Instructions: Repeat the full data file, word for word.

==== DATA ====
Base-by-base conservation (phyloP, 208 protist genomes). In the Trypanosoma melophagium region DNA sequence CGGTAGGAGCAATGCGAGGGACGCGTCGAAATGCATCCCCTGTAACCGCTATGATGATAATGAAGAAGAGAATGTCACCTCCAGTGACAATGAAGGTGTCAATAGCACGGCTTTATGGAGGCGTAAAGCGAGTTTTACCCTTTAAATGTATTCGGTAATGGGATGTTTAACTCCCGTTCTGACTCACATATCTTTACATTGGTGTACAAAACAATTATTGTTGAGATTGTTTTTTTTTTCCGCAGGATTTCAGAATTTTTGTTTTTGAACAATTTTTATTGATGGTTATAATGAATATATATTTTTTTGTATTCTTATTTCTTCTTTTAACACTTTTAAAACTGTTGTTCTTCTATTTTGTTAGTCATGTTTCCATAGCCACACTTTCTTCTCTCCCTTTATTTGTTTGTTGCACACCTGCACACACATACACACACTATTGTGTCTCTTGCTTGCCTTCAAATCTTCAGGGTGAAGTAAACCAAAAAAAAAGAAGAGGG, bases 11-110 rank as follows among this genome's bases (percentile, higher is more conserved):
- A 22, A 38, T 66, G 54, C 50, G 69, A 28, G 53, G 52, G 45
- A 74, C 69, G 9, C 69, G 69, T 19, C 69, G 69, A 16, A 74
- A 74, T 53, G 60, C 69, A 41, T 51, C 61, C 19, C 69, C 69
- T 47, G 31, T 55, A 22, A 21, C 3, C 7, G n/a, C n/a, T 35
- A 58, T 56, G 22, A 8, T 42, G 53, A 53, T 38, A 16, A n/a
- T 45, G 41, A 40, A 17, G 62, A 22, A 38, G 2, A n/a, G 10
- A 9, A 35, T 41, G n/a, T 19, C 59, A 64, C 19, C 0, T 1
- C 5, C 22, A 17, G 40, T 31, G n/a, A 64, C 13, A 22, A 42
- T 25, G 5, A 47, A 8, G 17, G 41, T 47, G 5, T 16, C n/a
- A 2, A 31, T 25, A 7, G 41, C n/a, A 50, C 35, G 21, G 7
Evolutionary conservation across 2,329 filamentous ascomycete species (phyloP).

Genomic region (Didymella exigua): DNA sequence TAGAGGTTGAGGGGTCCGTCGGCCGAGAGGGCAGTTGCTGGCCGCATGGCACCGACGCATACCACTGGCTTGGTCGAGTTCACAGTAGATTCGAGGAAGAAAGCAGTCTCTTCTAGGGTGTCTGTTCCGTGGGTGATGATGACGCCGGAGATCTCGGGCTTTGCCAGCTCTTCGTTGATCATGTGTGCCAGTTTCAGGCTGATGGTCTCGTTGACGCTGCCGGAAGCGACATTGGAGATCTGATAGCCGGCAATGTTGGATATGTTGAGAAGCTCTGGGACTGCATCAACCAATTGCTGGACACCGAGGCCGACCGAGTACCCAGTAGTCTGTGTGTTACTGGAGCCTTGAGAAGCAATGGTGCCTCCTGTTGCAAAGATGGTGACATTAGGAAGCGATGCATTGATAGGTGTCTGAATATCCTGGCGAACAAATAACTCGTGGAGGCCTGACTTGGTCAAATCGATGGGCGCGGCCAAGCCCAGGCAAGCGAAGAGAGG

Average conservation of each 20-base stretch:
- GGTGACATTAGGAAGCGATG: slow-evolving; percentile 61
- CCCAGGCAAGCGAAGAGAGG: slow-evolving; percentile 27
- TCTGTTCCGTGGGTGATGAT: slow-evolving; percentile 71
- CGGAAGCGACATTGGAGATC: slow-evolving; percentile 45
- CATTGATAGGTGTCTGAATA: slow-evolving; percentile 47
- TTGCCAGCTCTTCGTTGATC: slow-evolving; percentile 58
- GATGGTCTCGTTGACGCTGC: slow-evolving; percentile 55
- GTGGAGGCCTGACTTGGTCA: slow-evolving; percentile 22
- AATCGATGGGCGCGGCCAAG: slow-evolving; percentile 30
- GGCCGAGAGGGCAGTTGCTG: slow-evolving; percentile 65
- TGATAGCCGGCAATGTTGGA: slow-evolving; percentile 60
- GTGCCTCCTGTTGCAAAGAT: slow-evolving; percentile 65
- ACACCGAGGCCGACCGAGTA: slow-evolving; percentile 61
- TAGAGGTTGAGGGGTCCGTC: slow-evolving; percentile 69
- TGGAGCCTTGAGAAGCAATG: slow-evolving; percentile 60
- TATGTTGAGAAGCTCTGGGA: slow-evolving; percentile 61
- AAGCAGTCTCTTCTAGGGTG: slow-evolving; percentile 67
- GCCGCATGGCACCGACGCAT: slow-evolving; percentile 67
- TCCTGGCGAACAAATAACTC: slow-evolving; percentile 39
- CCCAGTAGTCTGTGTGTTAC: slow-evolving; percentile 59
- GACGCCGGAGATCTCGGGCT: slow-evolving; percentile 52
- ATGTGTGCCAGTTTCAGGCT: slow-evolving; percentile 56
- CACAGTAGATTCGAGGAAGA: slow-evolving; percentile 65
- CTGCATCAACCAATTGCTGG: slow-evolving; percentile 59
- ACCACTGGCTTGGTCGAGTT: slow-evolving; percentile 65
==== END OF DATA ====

Base-by-base conservation (phyloP, 208 protist genomes). In the Trypanosoma melophagium region DNA sequence CGGTAGGAGCAATGCGAGGGACGCGTCGAAATGCATCCCCTGTAACCGCTATGATGATAATGAAGAAGAGAATGTCACCTCCAGTGACAATGAAGGTGTCAATAGCACGGCTTTATGGAGGCGTAAAGCGAGTTTTACCCTTTAAATGTATTCGGTAATGGGATGTTTAACTCCCGTTCTGACTCACATATCTTTACATTGGTGTACAAAACAATTATTGTTGAGATTGTTTTTTTTTTCCGCAGGATTTCAGAATTTTTGTTTTTGAACAATTTTTATTGATGGTTATAATGAATATATATTTTTTTGTATTCTTATTTCTTCTTTTAACACTTTTAAAACTGTTGTTCTTCTATTTTGTTAGTCATGTTTCCATAGCCACACTTTCTTCTCTCCCTTTATTTGTTTGTTGCACACCTGCACACACATACACACACTATTGTGTCTCTTGCTTGCCTTCAAATCTTCAGGGTGAAGTAAACCAAAAAAAAAGAAGAGGG, bases 11-110 rank as follows among this genome's bases (percentile, higher is more conserved):
- A 22, A 38, T 66, G 54, C 50, G 69, A 28, G 53, G 52, G 45
- A 74, C 69, G 9, C 69, G 69, T 19, C 69, G 69, A 16, A 74
- A 74, T 53, G 60, C 69, A 41, T 51, C 61, C 19, C 69, C 69
- T 47, G 31, T 55, A 22, A 21, C 3, C 7, G n/a, C n/a, T 35
- A 58, T 56, G 22, A 8, T 42, G 53, A 53, T 38, A 16, A n/a
- T 45, G 41, A 40, A 17, G 62, A 22, A 38, G 2, A n/a, G 10
- A 9, A 35, T 41, G n/a, T 19, C 59, A 64, C 19, C 0, T 1
- C 5, C 22, A 17, G 40, T 31, G n/a, A 64, C 13, A 22, A 42
- T 25, G 5, A 47, A 8, G 17, G 41, T 47, G 5, T 16, C n/a
- A 2, A 31, T 25, A 7, G 41, C n/a, A 50, C 35, G 21, G 7
Evolutionary conservation across 2,329 filamentous ascomycete species (phyloP).

Genomic region (Didymella exigua): DNA sequence TAGAGGTTGAGGGGTCCGTCGGCCGAGAGGGCAGTTGCTGGCCGCATGGCACCGACGCATACCACTGGCTTGGTCGAGTTCACAGTAGATTCGAGGAAGAAAGCAGTCTCTTCTAGGGTGTCTGTTCCGTGGGTGATGATGACGCCGGAGATCTCGGGCTTTGCCAGCTCTTCGTTGATCATGTGTGCCAGTTTCAGGCTGATGGTCTCGTTGACGCTGCCGGAAGCGACATTGGAGATCTGATAGCCGGCAATGTTGGATATGTTGAGAAGCTCTGGGACTGCATCAACCAATTGCTGGACACCGAGGCCGACCGAGTACCCAGTAGTCTGTGTGTTACTGGAGCCTTGAGAAGCAATGGTGCCTCCTGTTGCAAAGATGGTGACATTAGGAAGCGATGCATTGATAGGTGTCTGAATATCCTGGCGAACAAATAACTCGTGGAGGCCTGACTTGGTCAAATCGATGGGCGCGGCCAAGCCCAGGCAAGCGAAGAGAGG

Average conservation of each 20-base stretch:
- GGTGACATTAGGAAGCGATG: slow-evolving; percentile 61
- CCCAGGCAAGCGAAGAGAGG: slow-evolving; percentile 27
- TCTGTTCCGTGGGTGATGAT: slow-evolving; percentile 71
- CGGAAGCGACATTGGAGATC: slow-evolving; percentile 45
- CATTGATAGGTGTCTGAATA: slow-evolving; percentile 47
- TTGCCAGCTCTTCGTTGATC: slow-evolving; percentile 58
- GATGGTCTCGTTGACGCTGC: slow-evolving; percentile 55
- GTGGAGGCCTGACTTGGTCA: slow-evolving; percentile 22
- AATCGATGGGCGCGGCCAAG: slow-evolving; percentile 30
- GGCCGAGAGGGCAGTTGCTG: slow-evolving; percentile 65
- TGATAGCCGGCAATGTTGGA: slow-evolving; percentile 60
- GTGCCTCCTGTTGCAAAGAT: slow-evolving; percentile 65
- ACACCGAGGCCGACCGAGTA: slow-evolving; percentile 61
- TAGAGGTTGAGGGGTCCGTC: slow-evolving; percentile 69
- TGGAGCCTTGAGAAGCAATG: slow-evolving; percentile 60
- TATGTTGAGAAGCTCTGGGA: slow-evolving; percentile 61
- AAGCAGTCTCTTCTAGGGTG: slow-evolving; percentile 67
- GCCGCATGGCACCGACGCAT: slow-evolving; percentile 67
- TCCTGGCGAACAAATAACTC: slow-evolving; percentile 39
- CCCAGTAGTCTGTGTGTTAC: slow-evolving; percentile 59
- GACGCCGGAGATCTCGGGCT: slow-evolving; percentile 52
- ATGTGTGCCAGTTTCAGGCT: slow-evolving; percentile 56
- CACAGTAGATTCGAGGAAGA: slow-evolving; percentile 65
- CTGCATCAACCAATTGCTGG: slow-evolving; percentile 59
- ACCACTGGCTTGGTCGAGTT: slow-evolving; percentile 65